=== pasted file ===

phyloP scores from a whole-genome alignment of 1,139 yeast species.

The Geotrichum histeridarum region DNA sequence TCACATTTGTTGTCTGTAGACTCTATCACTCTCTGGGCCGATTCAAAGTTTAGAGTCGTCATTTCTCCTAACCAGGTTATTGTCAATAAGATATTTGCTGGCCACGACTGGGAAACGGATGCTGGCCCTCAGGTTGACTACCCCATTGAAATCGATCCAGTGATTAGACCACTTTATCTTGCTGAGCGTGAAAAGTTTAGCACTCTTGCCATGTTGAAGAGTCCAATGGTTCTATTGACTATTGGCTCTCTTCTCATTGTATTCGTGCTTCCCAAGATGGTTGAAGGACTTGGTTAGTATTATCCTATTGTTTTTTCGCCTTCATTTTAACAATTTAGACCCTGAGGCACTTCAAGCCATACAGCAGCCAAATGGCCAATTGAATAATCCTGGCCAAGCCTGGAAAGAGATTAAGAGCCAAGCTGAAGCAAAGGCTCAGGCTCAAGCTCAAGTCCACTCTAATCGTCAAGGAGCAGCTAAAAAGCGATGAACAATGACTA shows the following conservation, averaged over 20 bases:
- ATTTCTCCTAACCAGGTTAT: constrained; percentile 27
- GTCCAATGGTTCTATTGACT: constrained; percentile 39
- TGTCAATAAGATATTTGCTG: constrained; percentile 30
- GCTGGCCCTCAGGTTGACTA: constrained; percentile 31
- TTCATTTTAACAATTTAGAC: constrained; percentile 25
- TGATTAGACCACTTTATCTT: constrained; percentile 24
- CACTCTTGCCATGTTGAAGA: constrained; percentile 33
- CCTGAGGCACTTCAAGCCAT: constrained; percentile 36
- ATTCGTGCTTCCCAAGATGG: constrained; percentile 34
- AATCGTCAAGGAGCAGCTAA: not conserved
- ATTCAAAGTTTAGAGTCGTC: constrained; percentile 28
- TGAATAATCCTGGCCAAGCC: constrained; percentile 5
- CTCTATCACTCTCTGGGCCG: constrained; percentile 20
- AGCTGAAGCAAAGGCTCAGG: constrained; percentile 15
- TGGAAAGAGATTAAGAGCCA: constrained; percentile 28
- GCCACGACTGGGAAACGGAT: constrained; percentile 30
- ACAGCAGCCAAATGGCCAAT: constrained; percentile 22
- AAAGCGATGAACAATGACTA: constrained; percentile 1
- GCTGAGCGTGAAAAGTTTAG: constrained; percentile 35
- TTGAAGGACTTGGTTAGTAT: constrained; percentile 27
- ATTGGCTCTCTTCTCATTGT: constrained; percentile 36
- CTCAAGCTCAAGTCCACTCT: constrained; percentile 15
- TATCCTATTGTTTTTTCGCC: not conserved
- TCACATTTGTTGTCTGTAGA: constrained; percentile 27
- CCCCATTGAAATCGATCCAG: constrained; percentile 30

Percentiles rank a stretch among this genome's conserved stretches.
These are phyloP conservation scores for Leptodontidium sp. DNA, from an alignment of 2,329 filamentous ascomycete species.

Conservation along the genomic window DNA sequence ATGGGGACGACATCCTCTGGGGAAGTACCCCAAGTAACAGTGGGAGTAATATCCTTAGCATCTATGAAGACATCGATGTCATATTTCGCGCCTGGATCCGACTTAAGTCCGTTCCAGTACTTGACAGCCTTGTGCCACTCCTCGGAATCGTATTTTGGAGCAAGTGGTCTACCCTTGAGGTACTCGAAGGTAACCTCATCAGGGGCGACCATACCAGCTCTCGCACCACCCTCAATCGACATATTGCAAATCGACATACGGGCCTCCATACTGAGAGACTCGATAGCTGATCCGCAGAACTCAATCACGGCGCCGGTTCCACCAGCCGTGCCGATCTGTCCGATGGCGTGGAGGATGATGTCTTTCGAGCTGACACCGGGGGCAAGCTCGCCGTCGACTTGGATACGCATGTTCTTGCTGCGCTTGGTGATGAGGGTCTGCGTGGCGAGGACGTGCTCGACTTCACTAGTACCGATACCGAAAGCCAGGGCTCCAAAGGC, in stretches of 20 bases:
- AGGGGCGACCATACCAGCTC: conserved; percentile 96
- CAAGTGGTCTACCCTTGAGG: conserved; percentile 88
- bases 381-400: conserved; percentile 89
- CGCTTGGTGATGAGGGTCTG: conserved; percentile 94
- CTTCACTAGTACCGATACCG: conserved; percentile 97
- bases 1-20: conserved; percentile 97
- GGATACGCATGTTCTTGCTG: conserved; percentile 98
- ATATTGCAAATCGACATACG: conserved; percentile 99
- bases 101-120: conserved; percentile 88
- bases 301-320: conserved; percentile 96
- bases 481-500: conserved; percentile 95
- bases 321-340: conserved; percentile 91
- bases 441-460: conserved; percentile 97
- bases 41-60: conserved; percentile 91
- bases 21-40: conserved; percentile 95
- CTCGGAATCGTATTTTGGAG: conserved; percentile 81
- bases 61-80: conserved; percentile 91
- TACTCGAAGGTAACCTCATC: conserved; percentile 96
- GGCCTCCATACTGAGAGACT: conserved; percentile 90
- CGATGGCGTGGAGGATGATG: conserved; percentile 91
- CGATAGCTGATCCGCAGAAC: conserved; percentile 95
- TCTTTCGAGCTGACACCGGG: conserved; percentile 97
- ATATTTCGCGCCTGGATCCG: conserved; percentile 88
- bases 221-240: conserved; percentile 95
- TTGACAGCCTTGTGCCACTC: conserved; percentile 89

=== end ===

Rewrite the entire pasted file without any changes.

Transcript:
phyloP scores from a whole-genome alignment of 1,139 yeast species.

The Geotrichum histeridarum region DNA sequence TCACATTTGTTGTCTGTAGACTCTATCACTCTCTGGGCCGATTCAAAGTTTAGAGTCGTCATTTCTCCTAACCAGGTTATTGTCAATAAGATATTTGCTGGCCACGACTGGGAAACGGATGCTGGCCCTCAGGTTGACTACCCCATTGAAATCGATCCAGTGATTAGACCACTTTATCTTGCTGAGCGTGAAAAGTTTAGCACTCTTGCCATGTTGAAGAGTCCAATGGTTCTATTGACTATTGGCTCTCTTCTCATTGTATTCGTGCTTCCCAAGATGGTTGAAGGACTTGGTTAGTATTATCCTATTGTTTTTTCGCCTTCATTTTAACAATTTAGACCCTGAGGCACTTCAAGCCATACAGCAGCCAAATGGCCAATTGAATAATCCTGGCCAAGCCTGGAAAGAGATTAAGAGCCAAGCTGAAGCAAAGGCTCAGGCTCAAGCTCAAGTCCACTCTAATCGTCAAGGAGCAGCTAAAAAGCGATGAACAATGACTA shows the following conservation, averaged over 20 bases:
- ATTTCTCCTAACCAGGTTAT: constrained; percentile 27
- GTCCAATGGTTCTATTGACT: constrained; percentile 39
- TGTCAATAAGATATTTGCTG: constrained; percentile 30
- GCTGGCCCTCAGGTTGACTA: constrained; percentile 31
- TTCATTTTAACAATTTAGAC: constrained; percentile 25
- TGATTAGACCACTTTATCTT: constrained; percentile 24
- CACTCTTGCCATGTTGAAGA: constrained; percentile 33
- CCTGAGGCACTTCAAGCCAT: constrained; percentile 36
- ATTCGTGCTTCCCAAGATGG: constrained; percentile 34
- AATCGTCAAGGAGCAGCTAA: not conserved
- ATTCAAAGTTTAGAGTCGTC: constrained; percentile 28
- TGAATAATCCTGGCCAAGCC: constrained; percentile 5
- CTCTATCACTCTCTGGGCCG: constrained; percentile 20
- AGCTGAAGCAAAGGCTCAGG: constrained; percentile 15
- TGGAAAGAGATTAAGAGCCA: constrained; percentile 28
- GCCACGACTGGGAAACGGAT: constrained; percentile 30
- ACAGCAGCCAAATGGCCAAT: constrained; percentile 22
- AAAGCGATGAACAATGACTA: constrained; percentile 1
- GCTGAGCGTGAAAAGTTTAG: constrained; percentile 35
- TTGAAGGACTTGGTTAGTAT: constrained; percentile 27
- ATTGGCTCTCTTCTCATTGT: constrained; percentile 36
- CTCAAGCTCAAGTCCACTCT: constrained; percentile 15
- TATCCTATTGTTTTTTCGCC: not conserved
- TCACATTTGTTGTCTGTAGA: constrained; percentile 27
- CCCCATTGAAATCGATCCAG: constrained; percentile 30

Percentiles rank a stretch among this genome's conserved stretches.
These are phyloP conservation scores for Leptodontidium sp. DNA, from an alignment of 2,329 filamentous ascomycete species.

Conservation along the genomic window DNA sequence ATGGGGACGACATCCTCTGGGGAAGTACCCCAAGTAACAGTGGGAGTAATATCCTTAGCATCTATGAAGACATCGATGTCATATTTCGCGCCTGGATCCGACTTAAGTCCGTTCCAGTACTTGACAGCCTTGTGCCACTCCTCGGAATCGTATTTTGGAGCAAGTGGTCTACCCTTGAGGTACTCGAAGGTAACCTCATCAGGGGCGACCATACCAGCTCTCGCACCACCCTCAATCGACATATTGCAAATCGACATACGGGCCTCCATACTGAGAGACTCGATAGCTGATCCGCAGAACTCAATCACGGCGCCGGTTCCACCAGCCGTGCCGATCTGTCCGATGGCGTGGAGGATGATGTCTTTCGAGCTGACACCGGGGGCAAGCTCGCCGTCGACTTGGATACGCATGTTCTTGCTGCGCTTGGTGATGAGGGTCTGCGTGGCGAGGACGTGCTCGACTTCACTAGTACCGATACCGAAAGCCAGGGCTCCAAAGGC, in stretches of 20 bases:
- AGGGGCGACCATACCAGCTC: conserved; percentile 96
- CAAGTGGTCTACCCTTGAGG: conserved; percentile 88
- bases 381-400: conserved; percentile 89
- CGCTTGGTGATGAGGGTCTG: conserved; percentile 94
- CTTCACTAGTACCGATACCG: conserved; percentile 97
- bases 1-20: conserved; percentile 97
- GGATACGCATGTTCTTGCTG: conserved; percentile 98
- ATATTGCAAATCGACATACG: conserved; percentile 99
- bases 101-120: conserved; percentile 88
- bases 301-320: conserved; percentile 96
- bases 481-500: conserved; percentile 95
- bases 321-340: conserved; percentile 91
- bases 441-460: conserved; percentile 97
- bases 41-60: conserved; percentile 91
- bases 21-40: conserved; percentile 95
- CTCGGAATCGTATTTTGGAG: conserved; percentile 81
- bases 61-80: conserved; percentile 91
- TACTCGAAGGTAACCTCATC: conserved; percentile 96
- GGCCTCCATACTGAGAGACT: conserved; percentile 90
- CGATGGCGTGGAGGATGATG: conserved; percentile 91
- CGATAGCTGATCCGCAGAAC: conserved; percentile 95
- TCTTTCGAGCTGACACCGGG: conserved; percentile 97
- ATATTTCGCGCCTGGATCCG: conserved; percentile 88
- bases 221-240: conserved; percentile 95
- TTGACAGCCTTGTGCCACTC: conserved; percentile 89